More Bad News at Couchsurfing
Couchsurfing, the troubled nonprofit-turned-startup that I wrote about earlier this year, has now shed almost half of its employees, including the CEO:
The startup, backed by General Catalyst, Benchmark, Menlo Ventures, Point Nine and Omidyar Network, is now going to focus on mobile — and we have heard that this is where all new hires will happen. The company up to now had raised some $22.6 million, with the last $15 million in August 2012.
As for the layoffs … a spokesperson tells us that the full number is about 40% of staff, with now no more than 20 people working at the company…
A little more unconfirmed detail: part of the layoffs, apparently, have resulted in deep cuts to its engineering team, with the entire engineering team let go “except for a 3 person skeleton support crew,” according to a tipster.
Our tipster — again, this is unconfirmed — says that the reason for the layoffs and other changes is because the company has seen an $800,000 monthly burn rate. But we understand the company has a long cash runway at the moment to figure out ways to turn that around (staff cuts help, too).
This is sad news, and I don’t take any pleasure in having predicted it. I still hope there’s a going concern to be salvaged here. But it’s very difficult to imagine a business model that will provide a material return on that much investment, or even enough cash flow to keep the lights on when the existing money runs out.
Early on, in an attempt to quell user anger at the for-profit conversion, the company seems to have ruled out advertising, selling member data in any form, or charging any kind of fee for existing site functionality. That didn’t leave many options. One that they floated was to solicit donations to charity every time a “surfer” was hosted, and take a small cut of these donations. Cute but a little pushy, and it likely wouldn’t amount to more than pocket change. They also considered a “freemium” model, but there wasn’t much you could add to the basic services that would really be worth paying for:
Freemium models work best when the premium features are relatively independent of the basic features. If someone else pays for more space on Dropbox, you don’t get less space in your free account. In the case of CS, the main thing they can offer a premium member is various types of priority over non-premium members. You can dress that up however you want, but in the end you’re not really adding a new service, just pitting your existing users against each other: the premium service degrades the free one. If frequent flyers board the plane first, the rest of the passengers have to wait a bit longer. If premium CS members show up higher in searches, then free members show up lower.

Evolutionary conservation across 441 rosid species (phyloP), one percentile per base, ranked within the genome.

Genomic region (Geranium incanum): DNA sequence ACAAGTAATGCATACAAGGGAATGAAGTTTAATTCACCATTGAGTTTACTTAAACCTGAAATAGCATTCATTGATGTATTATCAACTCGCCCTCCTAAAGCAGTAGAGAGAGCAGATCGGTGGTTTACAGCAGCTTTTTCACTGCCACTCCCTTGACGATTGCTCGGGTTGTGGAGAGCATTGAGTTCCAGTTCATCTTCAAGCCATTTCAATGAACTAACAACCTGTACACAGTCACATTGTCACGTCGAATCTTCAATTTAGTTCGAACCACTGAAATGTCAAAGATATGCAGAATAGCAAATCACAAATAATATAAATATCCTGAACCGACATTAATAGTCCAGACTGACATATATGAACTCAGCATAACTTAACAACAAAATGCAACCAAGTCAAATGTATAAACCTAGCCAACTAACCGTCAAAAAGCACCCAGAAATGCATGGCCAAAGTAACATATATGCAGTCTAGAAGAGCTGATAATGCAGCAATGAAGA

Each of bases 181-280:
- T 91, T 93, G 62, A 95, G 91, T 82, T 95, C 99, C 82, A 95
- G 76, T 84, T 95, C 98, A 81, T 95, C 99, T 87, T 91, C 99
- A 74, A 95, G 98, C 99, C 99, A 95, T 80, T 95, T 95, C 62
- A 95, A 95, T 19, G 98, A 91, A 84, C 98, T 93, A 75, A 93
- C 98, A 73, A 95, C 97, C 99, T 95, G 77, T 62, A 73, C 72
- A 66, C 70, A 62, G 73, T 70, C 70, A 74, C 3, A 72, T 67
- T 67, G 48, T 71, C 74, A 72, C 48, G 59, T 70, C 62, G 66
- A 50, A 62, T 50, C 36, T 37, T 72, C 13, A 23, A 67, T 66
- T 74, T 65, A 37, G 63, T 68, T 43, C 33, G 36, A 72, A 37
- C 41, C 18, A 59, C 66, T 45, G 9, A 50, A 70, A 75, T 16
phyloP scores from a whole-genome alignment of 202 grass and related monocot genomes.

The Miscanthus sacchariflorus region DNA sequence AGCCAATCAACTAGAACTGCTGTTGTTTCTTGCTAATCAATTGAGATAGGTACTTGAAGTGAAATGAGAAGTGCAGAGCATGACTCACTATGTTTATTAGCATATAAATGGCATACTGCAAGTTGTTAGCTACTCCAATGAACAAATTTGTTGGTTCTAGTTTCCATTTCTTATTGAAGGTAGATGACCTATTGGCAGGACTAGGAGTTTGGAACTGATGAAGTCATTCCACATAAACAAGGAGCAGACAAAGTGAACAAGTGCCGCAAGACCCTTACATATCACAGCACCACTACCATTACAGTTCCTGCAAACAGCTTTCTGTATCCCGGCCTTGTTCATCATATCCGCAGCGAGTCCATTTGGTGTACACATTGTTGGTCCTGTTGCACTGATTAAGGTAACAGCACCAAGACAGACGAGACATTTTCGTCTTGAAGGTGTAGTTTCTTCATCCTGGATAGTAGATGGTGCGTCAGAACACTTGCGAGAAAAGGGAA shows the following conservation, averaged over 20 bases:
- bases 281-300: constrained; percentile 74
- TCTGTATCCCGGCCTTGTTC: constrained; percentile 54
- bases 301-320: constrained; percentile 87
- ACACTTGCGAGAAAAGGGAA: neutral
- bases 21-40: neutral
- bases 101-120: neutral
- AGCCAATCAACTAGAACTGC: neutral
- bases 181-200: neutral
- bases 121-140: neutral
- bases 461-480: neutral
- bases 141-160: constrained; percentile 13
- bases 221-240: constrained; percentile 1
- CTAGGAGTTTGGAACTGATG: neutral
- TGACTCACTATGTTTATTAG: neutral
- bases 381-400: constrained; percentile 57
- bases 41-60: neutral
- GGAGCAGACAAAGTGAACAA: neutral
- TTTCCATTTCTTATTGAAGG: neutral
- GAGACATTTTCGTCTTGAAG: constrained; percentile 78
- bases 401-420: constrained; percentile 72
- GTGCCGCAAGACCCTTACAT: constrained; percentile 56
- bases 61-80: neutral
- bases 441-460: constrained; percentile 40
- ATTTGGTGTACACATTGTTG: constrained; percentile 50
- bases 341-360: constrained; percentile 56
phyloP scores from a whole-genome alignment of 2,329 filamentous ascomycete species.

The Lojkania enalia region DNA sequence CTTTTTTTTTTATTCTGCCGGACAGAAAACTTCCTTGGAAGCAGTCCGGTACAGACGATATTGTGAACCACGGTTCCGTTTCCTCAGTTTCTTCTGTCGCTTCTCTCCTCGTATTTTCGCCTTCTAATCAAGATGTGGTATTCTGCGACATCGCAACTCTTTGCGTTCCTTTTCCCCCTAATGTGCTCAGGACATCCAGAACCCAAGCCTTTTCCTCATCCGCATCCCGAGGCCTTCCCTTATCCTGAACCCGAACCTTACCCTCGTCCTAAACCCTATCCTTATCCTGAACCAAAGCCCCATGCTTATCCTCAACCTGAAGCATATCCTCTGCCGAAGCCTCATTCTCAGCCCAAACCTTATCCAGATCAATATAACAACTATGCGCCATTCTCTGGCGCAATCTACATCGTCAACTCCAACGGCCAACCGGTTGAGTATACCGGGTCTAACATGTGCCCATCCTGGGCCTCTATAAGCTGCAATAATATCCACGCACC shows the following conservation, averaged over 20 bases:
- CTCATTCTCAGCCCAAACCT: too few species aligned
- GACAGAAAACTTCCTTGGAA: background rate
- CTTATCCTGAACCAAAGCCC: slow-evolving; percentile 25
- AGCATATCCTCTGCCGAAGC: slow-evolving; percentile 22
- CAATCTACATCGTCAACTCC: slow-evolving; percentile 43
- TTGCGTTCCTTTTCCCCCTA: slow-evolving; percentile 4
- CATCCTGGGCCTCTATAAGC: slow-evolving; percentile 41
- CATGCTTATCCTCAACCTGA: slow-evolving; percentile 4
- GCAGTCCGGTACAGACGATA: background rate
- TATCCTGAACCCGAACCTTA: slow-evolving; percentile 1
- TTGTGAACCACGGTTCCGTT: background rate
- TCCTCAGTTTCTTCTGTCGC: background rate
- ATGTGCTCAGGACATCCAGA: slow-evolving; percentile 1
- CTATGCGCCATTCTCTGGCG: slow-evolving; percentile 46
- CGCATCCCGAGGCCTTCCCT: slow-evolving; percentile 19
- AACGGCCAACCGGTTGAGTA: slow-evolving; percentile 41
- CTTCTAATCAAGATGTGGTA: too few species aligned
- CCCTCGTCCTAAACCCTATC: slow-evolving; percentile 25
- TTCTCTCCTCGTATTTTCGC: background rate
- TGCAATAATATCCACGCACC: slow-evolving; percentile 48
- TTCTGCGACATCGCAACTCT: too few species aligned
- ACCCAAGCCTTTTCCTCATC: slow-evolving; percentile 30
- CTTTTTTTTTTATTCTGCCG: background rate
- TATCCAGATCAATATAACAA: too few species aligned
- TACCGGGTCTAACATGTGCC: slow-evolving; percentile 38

In the meantime, they’ve brought back this “verification” gimmick — a way of aggressively hitting you up for a voluntary $25 donation when you join by arbitrarily attaching it to this “trust” marker whereby they send you a postcard to verify that you have a mailing address, and then you get a little check mark icon on your profile. I don’t know how much money that’s bringing in, but it can’t be very much. (And just think about it: if this process actually does have a material impact on member safety and trust, shouldn’t it be mandatory? Isn’t that the last thing you’d want to charge for if you have any regard for your members’ safety?)
So now they’re going to “focus on mobile”? To be honest, I’m not sure what that even means. They’ve already got mobile apps, which could certainly be better, but this is a network that relies on huge amounts of text-heavy user-generated content — forms, member-to-member references, discussion boards — exactly the kind of content that’s difficult to enter and consume on a tiny touchscreen. It’s about the farthest thing possible from apps like Instagram or Shazam that play to the strengths of a mobile platform. It seems more like OKCupid or Quora: it needs a good app, no question, but it also needs a fully-featured, well-functioning website — not the kind that can be run by a “skeleton support crew” while they redirect most of their budget to mobile development.
Anyway, maybe this “mobile” thing is just the latest round of buzzword bingo at a company that’s out of ideas, but I hope there’s something more substantive behind it. And it does suggest the glimmer of a revenue model, which is to simply charge for a mobile app while keeping the website free. That way they’re not technically charging for any functionality, just charging to make it easier from a phone.
I can imagine a lot of travellers setting up an account on the website, sending out some hosting requests, and somewhere in transit, frustrated with trying to load the full site on their crappy mobile browser just to find a host’s phone number or something, being willing to pony up $5 for the app.
(I can’t imagine many new members joining through an app and filling out a decent profile, because that’s just too much data entry for a small-screen environment. So again, they still need a usable website.)
Anyway, this paid mobile app strategy would be kind of sneaky, I guess, but at least it would bring in some additional revenue, and it’s the only thing I can think of that really would. What else is there?